HEALTH : Death Magic

the soft moon exister review

HEALTH were never a typical noise-rock band. While they’ve always excelled at conjuring abrasive, ear-shattering sonic treatments, their music has maintained an uncanny element of history’s darkest pop moments. As early as their 2007 self-titled debut, the band showcased aspects usually left alone in the noise world, such as precise, danceable percussion and filtered-yet-audible vocals, some of the straightest and most melodic that one might expect to hear on a record that gets as blistering as HEALTH does at moments. A Crystal Castles re-working of “Crimewave” only further pushed the band’s dance-rock potential, proving that there was something sleek and sexy going on beneath all those sharp extremes.

The group’s third LP—their first in five years—shows HEALTH pushing their sound all the way to the dancefloor, but without buying too heavily into another artist’s idea on what that should sound or feel like. It’s a mysterious and uncompromising set of songs; tunes that stalk the listener in the shadows, never quite giving away when the pouncing moment of catharsis should be expected. That sort of on-the-edge lack of expectations has always been true of HEALTH’s work, but the band’s ambiance is heavily amplified here thanks to assistance by dark ambient producer Haxan Cloak and engineer Andrew Dawson who, along with other notable credits, provided work on Kanye West’s Yeezus. Regardless of one’s opinion of West’s most recent outing, the spontaneous bursts of noise that helped to define that record’s sound were captured beautifully, and that talent is put to good use capturing all the various elements that HEALTH push out.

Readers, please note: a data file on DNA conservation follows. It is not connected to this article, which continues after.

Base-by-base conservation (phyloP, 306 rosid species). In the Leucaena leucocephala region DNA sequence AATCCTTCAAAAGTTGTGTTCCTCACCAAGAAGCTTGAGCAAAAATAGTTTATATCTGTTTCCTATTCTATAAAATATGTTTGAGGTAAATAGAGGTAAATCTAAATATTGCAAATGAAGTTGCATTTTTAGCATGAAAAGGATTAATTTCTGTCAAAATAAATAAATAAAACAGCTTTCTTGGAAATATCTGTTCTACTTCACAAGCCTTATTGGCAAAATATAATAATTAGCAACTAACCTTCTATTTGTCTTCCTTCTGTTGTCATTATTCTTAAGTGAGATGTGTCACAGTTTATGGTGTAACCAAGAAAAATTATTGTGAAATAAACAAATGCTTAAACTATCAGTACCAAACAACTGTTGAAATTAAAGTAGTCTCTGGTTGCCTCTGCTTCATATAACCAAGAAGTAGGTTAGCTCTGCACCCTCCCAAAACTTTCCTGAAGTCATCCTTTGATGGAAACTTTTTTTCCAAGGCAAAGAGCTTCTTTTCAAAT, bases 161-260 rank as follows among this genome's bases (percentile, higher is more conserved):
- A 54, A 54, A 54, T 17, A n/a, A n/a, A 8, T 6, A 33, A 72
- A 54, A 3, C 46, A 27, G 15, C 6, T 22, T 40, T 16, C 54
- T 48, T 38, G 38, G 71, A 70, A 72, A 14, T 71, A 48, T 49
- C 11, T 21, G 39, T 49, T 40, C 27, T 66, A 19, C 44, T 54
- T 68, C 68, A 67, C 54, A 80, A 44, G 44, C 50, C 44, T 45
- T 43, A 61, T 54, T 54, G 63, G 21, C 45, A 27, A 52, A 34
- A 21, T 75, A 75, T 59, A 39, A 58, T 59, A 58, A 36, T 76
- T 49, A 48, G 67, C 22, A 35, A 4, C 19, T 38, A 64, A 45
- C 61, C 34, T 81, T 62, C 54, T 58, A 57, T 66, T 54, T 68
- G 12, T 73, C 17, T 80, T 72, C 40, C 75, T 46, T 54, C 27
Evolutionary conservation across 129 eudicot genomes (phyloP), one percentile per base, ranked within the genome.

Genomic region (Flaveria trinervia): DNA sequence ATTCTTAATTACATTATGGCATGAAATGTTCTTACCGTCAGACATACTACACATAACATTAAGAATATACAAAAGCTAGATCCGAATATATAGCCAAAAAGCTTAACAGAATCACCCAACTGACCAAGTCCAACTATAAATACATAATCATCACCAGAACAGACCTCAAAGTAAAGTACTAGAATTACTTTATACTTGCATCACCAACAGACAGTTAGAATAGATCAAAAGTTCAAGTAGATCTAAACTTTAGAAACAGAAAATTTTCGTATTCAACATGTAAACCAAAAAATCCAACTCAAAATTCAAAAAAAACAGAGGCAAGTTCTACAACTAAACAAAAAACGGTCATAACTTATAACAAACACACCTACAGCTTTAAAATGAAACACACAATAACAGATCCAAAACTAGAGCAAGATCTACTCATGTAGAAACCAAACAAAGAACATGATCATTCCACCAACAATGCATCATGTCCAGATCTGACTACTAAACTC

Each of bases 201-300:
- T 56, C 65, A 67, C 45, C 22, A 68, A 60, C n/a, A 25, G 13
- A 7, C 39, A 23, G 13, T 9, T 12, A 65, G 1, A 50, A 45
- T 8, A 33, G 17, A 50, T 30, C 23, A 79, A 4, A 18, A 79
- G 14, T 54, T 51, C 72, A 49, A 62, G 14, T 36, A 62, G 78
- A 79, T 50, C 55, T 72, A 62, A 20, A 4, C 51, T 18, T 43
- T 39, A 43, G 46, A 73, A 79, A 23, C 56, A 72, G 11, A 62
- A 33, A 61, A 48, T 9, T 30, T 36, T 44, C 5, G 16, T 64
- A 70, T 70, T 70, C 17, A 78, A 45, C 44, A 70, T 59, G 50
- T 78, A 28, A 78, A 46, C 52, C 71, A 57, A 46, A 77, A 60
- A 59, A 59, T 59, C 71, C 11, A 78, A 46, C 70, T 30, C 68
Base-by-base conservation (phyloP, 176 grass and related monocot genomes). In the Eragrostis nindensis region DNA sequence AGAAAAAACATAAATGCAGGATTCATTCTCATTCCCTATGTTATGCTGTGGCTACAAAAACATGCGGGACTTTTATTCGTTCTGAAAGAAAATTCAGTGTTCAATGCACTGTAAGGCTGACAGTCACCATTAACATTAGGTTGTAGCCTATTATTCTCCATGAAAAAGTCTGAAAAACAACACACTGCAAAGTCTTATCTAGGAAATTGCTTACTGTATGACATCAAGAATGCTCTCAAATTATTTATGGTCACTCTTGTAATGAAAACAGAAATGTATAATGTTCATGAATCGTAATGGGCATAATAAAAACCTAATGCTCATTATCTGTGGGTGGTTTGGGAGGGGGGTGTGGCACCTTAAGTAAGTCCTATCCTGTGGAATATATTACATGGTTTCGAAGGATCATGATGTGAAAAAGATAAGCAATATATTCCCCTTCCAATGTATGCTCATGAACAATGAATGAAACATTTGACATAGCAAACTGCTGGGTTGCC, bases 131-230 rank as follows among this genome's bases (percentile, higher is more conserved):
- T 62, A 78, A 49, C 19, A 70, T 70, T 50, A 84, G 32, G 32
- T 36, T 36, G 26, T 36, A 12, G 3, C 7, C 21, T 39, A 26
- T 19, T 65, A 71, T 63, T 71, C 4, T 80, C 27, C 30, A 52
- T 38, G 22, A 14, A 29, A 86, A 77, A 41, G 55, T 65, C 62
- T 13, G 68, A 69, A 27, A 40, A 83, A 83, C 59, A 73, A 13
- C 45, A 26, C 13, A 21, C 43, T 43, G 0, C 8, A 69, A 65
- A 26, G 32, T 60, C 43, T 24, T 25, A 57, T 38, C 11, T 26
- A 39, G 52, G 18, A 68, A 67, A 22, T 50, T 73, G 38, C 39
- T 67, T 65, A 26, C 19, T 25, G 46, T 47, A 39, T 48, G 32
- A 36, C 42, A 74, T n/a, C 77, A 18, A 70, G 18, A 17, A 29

So while HEALTH are definitely a noise band, historically speaking, Death Magic is not at all a noise-rock record. Instead, the quartet deconstruct their talents and reassemble them into an industrial-tinged synth-dance epic; much more New Order than Lightning Bolt. The songs here build in ways that challenge pop-song formatting but will still find a welcome home on the dancefloor. Think of this as the pop-rock answer to the similarly brutal hip-hop of 2014’s CLPPNG.

Death Magic is just as moving in its lyrical prowess. Restraint is key to the record’s dynamic as a whole, and that’s no different when it comes to the words; a twisted collection of dance floor mantras celebrating life, death and living in the moment. For as haunting as these melodies are, they wiggle deep into your ears and give the Top 40 hit machine a run for its money. Mid-record standout “Life” is a particular gem; its major key escalation and mostly straightforward song structure serving as one of the most accessible and triumphant moments on the record. But most of the songs inhabit a more distinct grey area between noise experiment and pop masterpiece, giving the listener enough tangibles to hang onto without letting the ride become too predictable.

Death Magic is a bold step in a new direction for HEALTH, but not one that feels too forced or extremely surprising. Instead, they’ve tackled the age old question of how a talented artist should react when they’ve said all they can within a certain musical context. In approaching that predicament, these once upon a time noise-sters not only innovated their way into highly satisfying dance-pop; they did so with such a finesse that it sounds like just the art they should have been making all along.

Similar Albums:
The Knife - Silent ShoutThe Knife – Silent Shout
crystal castles iiiCrystal Castles – (III)
New Order TechniqueNew Order – Technique

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